The interim board of CSA has confirmed the removal of Omphile Ramela, one of its two resigned members. But defiant Ramela is keen that he remains part of the board.
The episode will certainly add to the growing terror internationally about the state of the game in South Africa, which with the interim CEO and company secretary of CSA canceled and England abandoned their men’s white ball tours due to fears of Covid. And that’s only since December 1st.
“It was not an easy decision but the interim board had no choice but to do so,” a CSA edition explaining Ramela’s fate said on Tuesday (December 15), adding that neither he nor his lawyer attended the meeting where the decision was made. taken, nor responded to notices of the meeting.
“The board decided unanimously [with one abstention] that Mr. Omphile Ramela, not appearing to give any reasons why he should not be removed, is removed as a director on the interim board of CSA, ”the statement said.
Asked for a comment, Ramela told Cricbuzz: “I am still very much a director and a member of CSA’s interim board. No authorized staff or structure has removed me from the board, so there is absolutely nothing to challenge about my teaching.
“Yes, some members of the interim board have tried to kidnap the organization, including locking up some of us from board meetings. But these will soon be dealt with. I remain a director and continue my work.”
Ramela resigned as president of the South African Cricketers Association to be part of the board, which was appointed on 17 November after the elected board – which chaired more than three years of mismanagement – resigned despite increasing pressure, including from government.
But it seems that Ramela and the interim board could not continue. His dismissal along with that of Xolani Vonya was reported on Wednesday, and Zak Yacoob, the former constitutional court judge who heads the board, introduced Ramela during an online press conference on Thursday: refusing to accept the majority.He seems to make a distinction between right and majority decisions, and if he feels that majority decisions are wrong he can continue to fight for them for hours and hours.
“He does not have the discipline to accept majority decisions. He was reluctant in relation to every difficult decision we had to make, and it was almost impossible to deal with him. In a three-month period. [the length of the board’s appointment], if meetings last for hours and hours, to deal with obstructive people who continue to say they don’t understand this and don’t understand that when things are fully clarified, then the board won’t be able to finish its work. We judged that the possibility of finishing our work was diminished considerably by these obstructive tactics. I suspect the obstruction tactics were specifically designed to hold the board together so that we will be able to do very little in the next three months.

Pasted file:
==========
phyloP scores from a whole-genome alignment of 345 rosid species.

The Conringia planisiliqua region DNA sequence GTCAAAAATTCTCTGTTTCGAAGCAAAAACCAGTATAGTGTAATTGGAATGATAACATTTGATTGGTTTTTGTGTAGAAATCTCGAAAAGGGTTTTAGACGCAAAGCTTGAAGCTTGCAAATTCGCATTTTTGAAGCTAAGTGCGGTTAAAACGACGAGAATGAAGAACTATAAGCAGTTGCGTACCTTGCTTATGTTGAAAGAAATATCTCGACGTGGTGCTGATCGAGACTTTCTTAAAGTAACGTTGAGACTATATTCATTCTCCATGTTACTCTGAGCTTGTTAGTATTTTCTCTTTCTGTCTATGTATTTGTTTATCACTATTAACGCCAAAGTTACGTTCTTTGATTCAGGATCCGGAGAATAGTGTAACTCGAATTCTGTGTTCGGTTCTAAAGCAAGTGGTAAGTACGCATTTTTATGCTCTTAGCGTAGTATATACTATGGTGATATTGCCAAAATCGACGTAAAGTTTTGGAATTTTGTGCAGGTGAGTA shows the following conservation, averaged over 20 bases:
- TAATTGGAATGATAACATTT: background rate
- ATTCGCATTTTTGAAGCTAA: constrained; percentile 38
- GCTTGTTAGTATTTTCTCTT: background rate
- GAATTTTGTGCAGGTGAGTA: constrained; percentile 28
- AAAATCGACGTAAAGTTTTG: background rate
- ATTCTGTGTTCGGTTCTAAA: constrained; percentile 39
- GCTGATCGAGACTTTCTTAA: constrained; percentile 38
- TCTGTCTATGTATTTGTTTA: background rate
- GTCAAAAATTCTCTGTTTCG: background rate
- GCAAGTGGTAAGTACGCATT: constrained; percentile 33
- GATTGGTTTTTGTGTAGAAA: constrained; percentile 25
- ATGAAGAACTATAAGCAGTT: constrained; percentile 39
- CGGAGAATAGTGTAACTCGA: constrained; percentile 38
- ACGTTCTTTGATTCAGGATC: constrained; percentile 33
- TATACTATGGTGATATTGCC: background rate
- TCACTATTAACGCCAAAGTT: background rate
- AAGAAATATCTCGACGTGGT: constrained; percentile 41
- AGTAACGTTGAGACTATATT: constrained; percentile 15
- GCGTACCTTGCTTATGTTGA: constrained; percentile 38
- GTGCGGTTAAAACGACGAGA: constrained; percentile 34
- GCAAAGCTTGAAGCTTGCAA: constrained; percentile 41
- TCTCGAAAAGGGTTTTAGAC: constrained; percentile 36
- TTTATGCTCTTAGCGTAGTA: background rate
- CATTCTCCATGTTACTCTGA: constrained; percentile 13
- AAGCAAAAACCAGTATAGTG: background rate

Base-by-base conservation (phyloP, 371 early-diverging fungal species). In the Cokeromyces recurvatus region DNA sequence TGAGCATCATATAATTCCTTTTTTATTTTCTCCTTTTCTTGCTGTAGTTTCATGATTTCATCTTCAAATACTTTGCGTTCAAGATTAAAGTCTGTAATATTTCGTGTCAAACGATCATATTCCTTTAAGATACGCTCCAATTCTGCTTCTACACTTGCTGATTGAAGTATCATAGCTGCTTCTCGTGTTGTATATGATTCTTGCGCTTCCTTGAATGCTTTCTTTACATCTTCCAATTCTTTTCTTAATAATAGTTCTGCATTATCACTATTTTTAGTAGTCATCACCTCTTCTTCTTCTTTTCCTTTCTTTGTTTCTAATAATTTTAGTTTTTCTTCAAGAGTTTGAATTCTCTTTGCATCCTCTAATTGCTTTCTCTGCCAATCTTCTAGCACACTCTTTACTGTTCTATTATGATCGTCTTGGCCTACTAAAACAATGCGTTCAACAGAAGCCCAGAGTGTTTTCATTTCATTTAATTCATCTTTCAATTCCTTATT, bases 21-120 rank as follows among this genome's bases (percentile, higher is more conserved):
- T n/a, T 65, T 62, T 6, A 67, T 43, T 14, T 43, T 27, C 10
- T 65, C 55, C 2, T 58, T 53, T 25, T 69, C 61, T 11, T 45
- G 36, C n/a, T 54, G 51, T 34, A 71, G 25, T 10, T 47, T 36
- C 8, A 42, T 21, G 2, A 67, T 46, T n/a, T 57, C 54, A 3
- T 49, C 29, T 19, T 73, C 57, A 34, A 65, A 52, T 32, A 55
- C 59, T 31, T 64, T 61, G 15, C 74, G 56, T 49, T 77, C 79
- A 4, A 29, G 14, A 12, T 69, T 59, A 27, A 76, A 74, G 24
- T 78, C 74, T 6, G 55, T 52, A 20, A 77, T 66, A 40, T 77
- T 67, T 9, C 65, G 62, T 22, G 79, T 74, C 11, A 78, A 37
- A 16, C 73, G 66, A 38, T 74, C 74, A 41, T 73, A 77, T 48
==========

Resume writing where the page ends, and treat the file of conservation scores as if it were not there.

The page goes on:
“We spent two hours talking about whether he would accept a majority rule. He says that when he says things are right, they’re right. And that’s why everyone has to listen to him. He’s young. He believes every word that comes out of his mouth is the biblical truth, and if anyone begins to disagree with a word, he says you are greeted with great anger. “
Vonya was denied due to serious allegations filed against him by Easterns Cricket, whose provincial branch of CSA, of which he was president before joining the board. Easterns suspended him in May. He was reinstated pending investigation and resigned in October. He is believed to be seeking legal advice on the actions taken against him by the interim board.
Among the seven remaining board members, only Andre Odendaal and Haroon Lorgat, former CEOs of the Western Provincial Cricket Association and CSA, have histories as cricket managers. Asked if Ramela and Vonya will be replaced, Yacoob said: “We will try to agree replacements with the council of members (nominally the highest authority of CSA). If not, the seven of us will simply continue. We will not waste our time with side issues. . “
Cricket may badly allow such an inappropriate dispute, especially the day after the announcement that Kugandrie Govender was suspended as CSA acting chief executive and chief commercial officer. That followed England home on Thursday due to positive tests for the virus with half of their six matches unplayed, preceded by the dismissal of CSA company secretary Welsh Gwaza on 1 December.
Individually, some of these developments will be seen as positive. Collectively they paint a picture of chaos. Neither the public, the sponsors, nor sports minister Nathi Mthethwa – whose intervention led to the appointment of the interim board – will not want that. But it seems that things need to get worse before there can be hope for improvement. How much worse is a question that no one dared to ask.